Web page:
Why President Juncker got it wrong on the environment

DISCLAIMER: All opinions in this column reflect the views of the author(s), not of EURACTIV Media network.

Jeremy Wates

The Juncker Commission appears to be less interested in a Europe that responds to citizens’ needs or achieving a transition to a sustainable economic model, and more interested in pandering to short-term business interests, writes Jeremy Wates, but gives the President the chance to prove himself. 

Jeremy Wates, Secretary General, European Environmental Bureau

It was always known that 2014 would be a year of changeover for the EU institutions – it was simply part of the calendar. And it was widely suspected that it would involve significant changes in the composition of the Parliament, with a shift towards Euroscepticism and parties of the extremes.

What few suspected was that the big story for the environment would be not the changes in the Parliament but those in the Commission. And that it would involve the biggest reorientation away from environmental priorities in decades.

The audacity of the attack on the environment through the set-up of the new Commission has been breathtaking. Although much has been written about this since President Juncker’s plans were announced on September 10th, it is worth recalling some of the main elements:

  • Scrapping of the dedicated post of Environment Commissioner for the first time in two decades and of the dedicated post of Commissioner for Climate Action barely one year before the crucial Paris climate conference. What Commissioners Poto?nik and Hedegaard did as two full-time jobs, will now be done by Commissioners Vella and Cañete as part-time jobs.
  • Establishment of a formal filtering process for new legislative initiatives in which the primary point of reference will be a set of political guidelines based on an outdated ‘growth and jobs’ paradigm, which contain almost no reference to environment outside of climate change. Environmental policy is regarded as having ‘a rather complete and mature legal framework’, placing a further question mark over the future of the long-awaited proposals on access to justice and environmental inspections, as well as urgently needed measures to protect the public from the harmful effects of endocrine-disrupting chemicals.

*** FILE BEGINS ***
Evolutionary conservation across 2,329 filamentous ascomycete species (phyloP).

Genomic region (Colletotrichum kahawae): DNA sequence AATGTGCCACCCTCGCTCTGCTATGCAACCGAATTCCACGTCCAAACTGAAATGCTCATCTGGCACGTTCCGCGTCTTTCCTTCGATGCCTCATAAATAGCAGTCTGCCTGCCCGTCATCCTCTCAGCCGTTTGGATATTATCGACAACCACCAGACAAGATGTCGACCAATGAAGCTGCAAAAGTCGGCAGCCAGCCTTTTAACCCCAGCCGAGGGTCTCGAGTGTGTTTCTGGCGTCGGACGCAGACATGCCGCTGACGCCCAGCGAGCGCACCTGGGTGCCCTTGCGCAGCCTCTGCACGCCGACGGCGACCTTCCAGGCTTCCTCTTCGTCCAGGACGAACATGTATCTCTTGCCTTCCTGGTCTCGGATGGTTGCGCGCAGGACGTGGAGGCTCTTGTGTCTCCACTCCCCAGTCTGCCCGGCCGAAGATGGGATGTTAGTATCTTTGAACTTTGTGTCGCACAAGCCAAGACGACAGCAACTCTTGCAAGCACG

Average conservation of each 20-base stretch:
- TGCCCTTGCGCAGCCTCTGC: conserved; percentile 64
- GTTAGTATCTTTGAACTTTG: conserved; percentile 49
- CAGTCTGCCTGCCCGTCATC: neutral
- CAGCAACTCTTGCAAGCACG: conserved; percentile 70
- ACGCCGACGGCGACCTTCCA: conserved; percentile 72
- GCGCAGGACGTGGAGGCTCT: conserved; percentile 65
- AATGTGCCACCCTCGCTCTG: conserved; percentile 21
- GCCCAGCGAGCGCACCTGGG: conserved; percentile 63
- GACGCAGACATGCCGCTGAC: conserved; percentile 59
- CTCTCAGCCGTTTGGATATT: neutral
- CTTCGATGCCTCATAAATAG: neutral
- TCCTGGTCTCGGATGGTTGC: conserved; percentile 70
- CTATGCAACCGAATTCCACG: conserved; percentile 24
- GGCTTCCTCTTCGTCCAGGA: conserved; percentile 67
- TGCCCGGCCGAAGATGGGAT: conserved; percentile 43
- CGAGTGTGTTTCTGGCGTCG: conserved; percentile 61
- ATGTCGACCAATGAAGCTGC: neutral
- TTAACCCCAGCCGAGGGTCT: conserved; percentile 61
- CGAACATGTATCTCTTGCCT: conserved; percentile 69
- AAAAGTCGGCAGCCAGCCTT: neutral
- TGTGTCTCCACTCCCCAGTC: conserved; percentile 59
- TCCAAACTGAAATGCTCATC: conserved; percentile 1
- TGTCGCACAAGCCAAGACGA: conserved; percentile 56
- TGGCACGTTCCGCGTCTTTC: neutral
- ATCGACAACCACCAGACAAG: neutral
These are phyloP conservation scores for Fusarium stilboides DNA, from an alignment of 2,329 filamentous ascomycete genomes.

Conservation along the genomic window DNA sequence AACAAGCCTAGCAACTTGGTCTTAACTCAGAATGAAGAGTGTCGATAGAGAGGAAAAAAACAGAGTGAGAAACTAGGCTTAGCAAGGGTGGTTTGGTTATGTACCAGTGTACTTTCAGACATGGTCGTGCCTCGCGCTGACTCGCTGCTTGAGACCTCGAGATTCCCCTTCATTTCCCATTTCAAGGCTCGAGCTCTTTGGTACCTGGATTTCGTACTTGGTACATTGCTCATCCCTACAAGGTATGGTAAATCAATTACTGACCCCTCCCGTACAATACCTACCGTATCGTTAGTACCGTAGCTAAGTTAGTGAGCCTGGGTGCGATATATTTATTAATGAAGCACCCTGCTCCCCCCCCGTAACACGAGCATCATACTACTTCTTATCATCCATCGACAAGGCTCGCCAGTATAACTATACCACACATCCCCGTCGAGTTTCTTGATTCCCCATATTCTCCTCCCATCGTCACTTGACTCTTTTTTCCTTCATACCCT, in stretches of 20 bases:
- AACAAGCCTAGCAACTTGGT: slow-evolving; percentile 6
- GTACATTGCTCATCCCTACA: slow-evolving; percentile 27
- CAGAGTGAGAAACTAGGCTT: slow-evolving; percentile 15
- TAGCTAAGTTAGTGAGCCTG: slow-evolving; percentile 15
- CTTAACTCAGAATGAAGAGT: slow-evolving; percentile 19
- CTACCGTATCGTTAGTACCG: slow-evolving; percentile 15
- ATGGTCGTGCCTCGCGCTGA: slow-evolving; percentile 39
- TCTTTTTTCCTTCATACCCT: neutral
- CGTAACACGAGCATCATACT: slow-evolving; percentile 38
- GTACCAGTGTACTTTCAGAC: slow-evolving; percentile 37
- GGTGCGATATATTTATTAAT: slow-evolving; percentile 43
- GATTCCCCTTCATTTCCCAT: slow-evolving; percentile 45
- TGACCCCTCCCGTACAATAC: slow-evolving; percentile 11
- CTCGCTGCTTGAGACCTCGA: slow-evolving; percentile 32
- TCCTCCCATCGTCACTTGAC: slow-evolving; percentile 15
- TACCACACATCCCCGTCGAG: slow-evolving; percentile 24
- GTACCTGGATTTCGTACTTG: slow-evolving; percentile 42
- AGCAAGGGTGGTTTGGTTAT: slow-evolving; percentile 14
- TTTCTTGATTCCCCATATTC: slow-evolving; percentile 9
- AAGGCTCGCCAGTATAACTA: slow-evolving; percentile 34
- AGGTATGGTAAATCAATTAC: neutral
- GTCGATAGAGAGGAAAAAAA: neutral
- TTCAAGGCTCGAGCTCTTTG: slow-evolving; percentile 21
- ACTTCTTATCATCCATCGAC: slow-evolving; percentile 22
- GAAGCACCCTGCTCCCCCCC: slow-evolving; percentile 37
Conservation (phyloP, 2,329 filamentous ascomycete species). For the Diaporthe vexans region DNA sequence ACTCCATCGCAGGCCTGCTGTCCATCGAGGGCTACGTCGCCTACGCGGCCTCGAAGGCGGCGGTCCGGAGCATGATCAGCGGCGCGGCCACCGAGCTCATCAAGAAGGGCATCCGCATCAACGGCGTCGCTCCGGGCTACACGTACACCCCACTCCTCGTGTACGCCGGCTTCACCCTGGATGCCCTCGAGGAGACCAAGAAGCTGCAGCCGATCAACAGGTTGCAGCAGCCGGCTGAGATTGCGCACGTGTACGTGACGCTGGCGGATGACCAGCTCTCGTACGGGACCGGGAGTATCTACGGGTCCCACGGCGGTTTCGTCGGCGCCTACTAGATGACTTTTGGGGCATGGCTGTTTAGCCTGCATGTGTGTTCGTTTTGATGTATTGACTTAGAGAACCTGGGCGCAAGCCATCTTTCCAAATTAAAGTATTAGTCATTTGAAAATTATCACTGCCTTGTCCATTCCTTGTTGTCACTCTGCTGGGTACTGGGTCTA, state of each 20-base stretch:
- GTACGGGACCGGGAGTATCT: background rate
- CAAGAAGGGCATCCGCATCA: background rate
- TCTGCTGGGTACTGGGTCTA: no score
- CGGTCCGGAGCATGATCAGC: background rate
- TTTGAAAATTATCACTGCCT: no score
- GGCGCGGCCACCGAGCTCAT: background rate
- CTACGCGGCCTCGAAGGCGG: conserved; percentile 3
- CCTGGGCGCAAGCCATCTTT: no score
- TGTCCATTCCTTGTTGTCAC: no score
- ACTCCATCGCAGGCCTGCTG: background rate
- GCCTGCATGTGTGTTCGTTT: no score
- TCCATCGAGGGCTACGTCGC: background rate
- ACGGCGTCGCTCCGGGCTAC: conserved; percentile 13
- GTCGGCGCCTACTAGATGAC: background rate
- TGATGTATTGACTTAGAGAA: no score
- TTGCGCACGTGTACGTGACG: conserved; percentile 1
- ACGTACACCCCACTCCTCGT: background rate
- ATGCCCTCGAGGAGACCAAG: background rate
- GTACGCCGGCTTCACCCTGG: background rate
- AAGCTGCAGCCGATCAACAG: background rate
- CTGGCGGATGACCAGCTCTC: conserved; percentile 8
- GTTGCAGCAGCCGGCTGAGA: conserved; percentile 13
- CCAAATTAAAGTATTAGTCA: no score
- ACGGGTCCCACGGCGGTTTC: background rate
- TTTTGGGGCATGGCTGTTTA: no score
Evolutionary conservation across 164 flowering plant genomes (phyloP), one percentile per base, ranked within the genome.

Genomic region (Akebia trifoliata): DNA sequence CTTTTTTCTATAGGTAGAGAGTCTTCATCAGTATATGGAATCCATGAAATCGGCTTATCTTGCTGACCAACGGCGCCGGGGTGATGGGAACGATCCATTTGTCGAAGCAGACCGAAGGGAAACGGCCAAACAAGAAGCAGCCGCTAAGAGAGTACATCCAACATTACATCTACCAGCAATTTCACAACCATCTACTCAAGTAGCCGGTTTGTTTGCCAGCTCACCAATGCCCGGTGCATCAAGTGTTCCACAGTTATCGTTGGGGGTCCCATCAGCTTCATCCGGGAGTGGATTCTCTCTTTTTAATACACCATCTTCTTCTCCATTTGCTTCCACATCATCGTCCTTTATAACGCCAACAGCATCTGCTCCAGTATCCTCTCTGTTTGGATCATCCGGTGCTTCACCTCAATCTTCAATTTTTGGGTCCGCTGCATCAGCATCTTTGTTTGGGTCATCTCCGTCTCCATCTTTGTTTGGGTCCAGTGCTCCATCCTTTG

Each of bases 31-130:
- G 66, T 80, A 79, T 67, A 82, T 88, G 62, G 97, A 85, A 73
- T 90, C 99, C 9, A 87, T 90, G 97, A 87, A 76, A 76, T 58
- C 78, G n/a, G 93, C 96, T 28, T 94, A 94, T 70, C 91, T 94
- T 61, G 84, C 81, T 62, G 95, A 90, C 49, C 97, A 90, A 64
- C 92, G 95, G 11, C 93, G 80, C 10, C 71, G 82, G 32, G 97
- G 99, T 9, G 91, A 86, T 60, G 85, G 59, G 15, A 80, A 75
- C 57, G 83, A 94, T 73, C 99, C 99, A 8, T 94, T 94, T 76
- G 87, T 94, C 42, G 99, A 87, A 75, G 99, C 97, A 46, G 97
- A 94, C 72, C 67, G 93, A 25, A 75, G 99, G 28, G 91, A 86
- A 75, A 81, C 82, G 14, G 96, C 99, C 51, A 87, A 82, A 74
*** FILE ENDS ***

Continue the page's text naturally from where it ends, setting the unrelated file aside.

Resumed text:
• Instructions to the new Commissioner responsible for environment to look into merging the Birds and Habitats Directives, which serve as the cornerstone of nature protection in Europe, into a more ‘modern’ piece of legislation, and to reconsider the new Commission’s support for the air and circular economy packages that have only just been issued by the outgoing Commission within the past year.

In the original Juncker proposal there was no reference whatsoever to environment or sustainability in the proposed mandates of any of the Vice-Presidents, in line with the approach of the political guidelines.

Following the outcry from the public and a cross-party group of MEPs about the treatment of environment in the proposal, this last point was rectified to some extent with the addition in the mandate of First Vice-President Timmermans of a horizontal responsibility for ensuring the coherence of proposals from the new Commission with the principle of sustainable development.